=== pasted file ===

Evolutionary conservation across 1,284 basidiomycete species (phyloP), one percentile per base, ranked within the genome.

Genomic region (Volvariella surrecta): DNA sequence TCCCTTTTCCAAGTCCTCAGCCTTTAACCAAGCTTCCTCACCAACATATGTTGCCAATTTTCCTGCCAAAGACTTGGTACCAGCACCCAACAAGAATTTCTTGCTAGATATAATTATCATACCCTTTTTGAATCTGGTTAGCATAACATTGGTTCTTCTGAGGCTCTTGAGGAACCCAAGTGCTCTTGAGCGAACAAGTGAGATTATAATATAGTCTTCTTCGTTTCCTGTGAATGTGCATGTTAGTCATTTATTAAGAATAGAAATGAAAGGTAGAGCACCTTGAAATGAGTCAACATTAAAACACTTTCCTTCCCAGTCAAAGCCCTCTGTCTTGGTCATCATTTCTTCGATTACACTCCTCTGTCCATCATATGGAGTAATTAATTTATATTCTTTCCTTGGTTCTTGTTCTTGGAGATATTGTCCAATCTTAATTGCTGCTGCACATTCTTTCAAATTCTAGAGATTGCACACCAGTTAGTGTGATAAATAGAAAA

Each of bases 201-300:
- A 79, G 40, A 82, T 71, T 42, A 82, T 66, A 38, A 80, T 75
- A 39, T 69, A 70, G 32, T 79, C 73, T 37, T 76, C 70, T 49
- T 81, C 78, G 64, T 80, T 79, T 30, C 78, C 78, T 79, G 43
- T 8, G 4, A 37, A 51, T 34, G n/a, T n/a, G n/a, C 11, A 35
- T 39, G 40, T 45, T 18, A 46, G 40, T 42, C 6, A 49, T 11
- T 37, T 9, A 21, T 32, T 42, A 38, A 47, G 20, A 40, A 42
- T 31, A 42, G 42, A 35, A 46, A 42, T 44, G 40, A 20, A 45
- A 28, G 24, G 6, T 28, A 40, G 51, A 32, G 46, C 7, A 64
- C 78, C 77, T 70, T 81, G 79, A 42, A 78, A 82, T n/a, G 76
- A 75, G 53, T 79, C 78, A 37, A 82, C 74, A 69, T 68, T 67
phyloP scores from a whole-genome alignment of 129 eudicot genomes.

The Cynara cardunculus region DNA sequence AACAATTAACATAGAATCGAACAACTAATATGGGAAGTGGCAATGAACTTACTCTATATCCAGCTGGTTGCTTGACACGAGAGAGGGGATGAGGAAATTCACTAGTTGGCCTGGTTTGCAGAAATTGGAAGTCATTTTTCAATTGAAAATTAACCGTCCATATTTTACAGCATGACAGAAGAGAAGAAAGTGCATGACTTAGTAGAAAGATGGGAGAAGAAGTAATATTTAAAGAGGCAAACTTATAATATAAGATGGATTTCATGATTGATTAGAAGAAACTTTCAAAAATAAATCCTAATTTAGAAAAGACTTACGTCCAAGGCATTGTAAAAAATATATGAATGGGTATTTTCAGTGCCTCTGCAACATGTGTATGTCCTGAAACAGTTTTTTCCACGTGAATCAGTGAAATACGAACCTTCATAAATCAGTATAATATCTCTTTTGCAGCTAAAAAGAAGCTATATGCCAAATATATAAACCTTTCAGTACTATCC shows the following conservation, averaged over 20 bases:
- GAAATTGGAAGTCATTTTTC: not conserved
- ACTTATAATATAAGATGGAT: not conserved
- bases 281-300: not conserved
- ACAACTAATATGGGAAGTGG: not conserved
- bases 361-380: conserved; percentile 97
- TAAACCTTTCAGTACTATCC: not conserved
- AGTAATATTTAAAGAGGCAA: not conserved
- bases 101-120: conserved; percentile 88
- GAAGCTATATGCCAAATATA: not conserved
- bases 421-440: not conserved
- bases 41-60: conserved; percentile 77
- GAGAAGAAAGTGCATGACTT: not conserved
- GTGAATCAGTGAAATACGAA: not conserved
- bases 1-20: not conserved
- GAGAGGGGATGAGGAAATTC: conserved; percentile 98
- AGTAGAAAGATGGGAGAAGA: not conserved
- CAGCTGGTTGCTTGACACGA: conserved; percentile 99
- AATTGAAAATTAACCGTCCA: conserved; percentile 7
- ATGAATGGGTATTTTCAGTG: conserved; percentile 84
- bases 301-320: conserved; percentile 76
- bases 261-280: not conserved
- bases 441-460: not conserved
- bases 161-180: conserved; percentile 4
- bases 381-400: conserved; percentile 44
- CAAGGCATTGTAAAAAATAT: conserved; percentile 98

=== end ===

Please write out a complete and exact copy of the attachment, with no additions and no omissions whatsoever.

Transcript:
Evolutionary conservation across 1,284 basidiomycete species (phyloP), one percentile per base, ranked within the genome.

Genomic region (Volvariella surrecta): DNA sequence TCCCTTTTCCAAGTCCTCAGCCTTTAACCAAGCTTCCTCACCAACATATGTTGCCAATTTTCCTGCCAAAGACTTGGTACCAGCACCCAACAAGAATTTCTTGCTAGATATAATTATCATACCCTTTTTGAATCTGGTTAGCATAACATTGGTTCTTCTGAGGCTCTTGAGGAACCCAAGTGCTCTTGAGCGAACAAGTGAGATTATAATATAGTCTTCTTCGTTTCCTGTGAATGTGCATGTTAGTCATTTATTAAGAATAGAAATGAAAGGTAGAGCACCTTGAAATGAGTCAACATTAAAACACTTTCCTTCCCAGTCAAAGCCCTCTGTCTTGGTCATCATTTCTTCGATTACACTCCTCTGTCCATCATATGGAGTAATTAATTTATATTCTTTCCTTGGTTCTTGTTCTTGGAGATATTGTCCAATCTTAATTGCTGCTGCACATTCTTTCAAATTCTAGAGATTGCACACCAGTTAGTGTGATAAATAGAAAA

Each of bases 201-300:
- A 79, G 40, A 82, T 71, T 42, A 82, T 66, A 38, A 80, T 75
- A 39, T 69, A 70, G 32, T 79, C 73, T 37, T 76, C 70, T 49
- T 81, C 78, G 64, T 80, T 79, T 30, C 78, C 78, T 79, G 43
- T 8, G 4, A 37, A 51, T 34, G n/a, T n/a, G n/a, C 11, A 35
- T 39, G 40, T 45, T 18, A 46, G 40, T 42, C 6, A 49, T 11
- T 37, T 9, A 21, T 32, T 42, A 38, A 47, G 20, A 40, A 42
- T 31, A 42, G 42, A 35, A 46, A 42, T 44, G 40, A 20, A 45
- A 28, G 24, G 6, T 28, A 40, G 51, A 32, G 46, C 7, A 64
- C 78, C 77, T 70, T 81, G 79, A 42, A 78, A 82, T n/a, G 76
- A 75, G 53, T 79, C 78, A 37, A 82, C 74, A 69, T 68, T 67
phyloP scores from a whole-genome alignment of 129 eudicot genomes.

The Cynara cardunculus region DNA sequence AACAATTAACATAGAATCGAACAACTAATATGGGAAGTGGCAATGAACTTACTCTATATCCAGCTGGTTGCTTGACACGAGAGAGGGGATGAGGAAATTCACTAGTTGGCCTGGTTTGCAGAAATTGGAAGTCATTTTTCAATTGAAAATTAACCGTCCATATTTTACAGCATGACAGAAGAGAAGAAAGTGCATGACTTAGTAGAAAGATGGGAGAAGAAGTAATATTTAAAGAGGCAAACTTATAATATAAGATGGATTTCATGATTGATTAGAAGAAACTTTCAAAAATAAATCCTAATTTAGAAAAGACTTACGTCCAAGGCATTGTAAAAAATATATGAATGGGTATTTTCAGTGCCTCTGCAACATGTGTATGTCCTGAAACAGTTTTTTCCACGTGAATCAGTGAAATACGAACCTTCATAAATCAGTATAATATCTCTTTTGCAGCTAAAAAGAAGCTATATGCCAAATATATAAACCTTTCAGTACTATCC shows the following conservation, averaged over 20 bases:
- GAAATTGGAAGTCATTTTTC: not conserved
- ACTTATAATATAAGATGGAT: not conserved
- bases 281-300: not conserved
- ACAACTAATATGGGAAGTGG: not conserved
- bases 361-380: conserved; percentile 97
- TAAACCTTTCAGTACTATCC: not conserved
- AGTAATATTTAAAGAGGCAA: not conserved
- bases 101-120: conserved; percentile 88
- GAAGCTATATGCCAAATATA: not conserved
- bases 421-440: not conserved
- bases 41-60: conserved; percentile 77
- GAGAAGAAAGTGCATGACTT: not conserved
- GTGAATCAGTGAAATACGAA: not conserved
- bases 1-20: not conserved
- GAGAGGGGATGAGGAAATTC: conserved; percentile 98
- AGTAGAAAGATGGGAGAAGA: not conserved
- CAGCTGGTTGCTTGACACGA: conserved; percentile 99
- AATTGAAAATTAACCGTCCA: conserved; percentile 7
- ATGAATGGGTATTTTCAGTG: conserved; percentile 84
- bases 301-320: conserved; percentile 76
- bases 261-280: not conserved
- bases 441-460: not conserved
- bases 161-180: conserved; percentile 4
- bases 381-400: conserved; percentile 44
- CAAGGCATTGTAAAAAATAT: conserved; percentile 98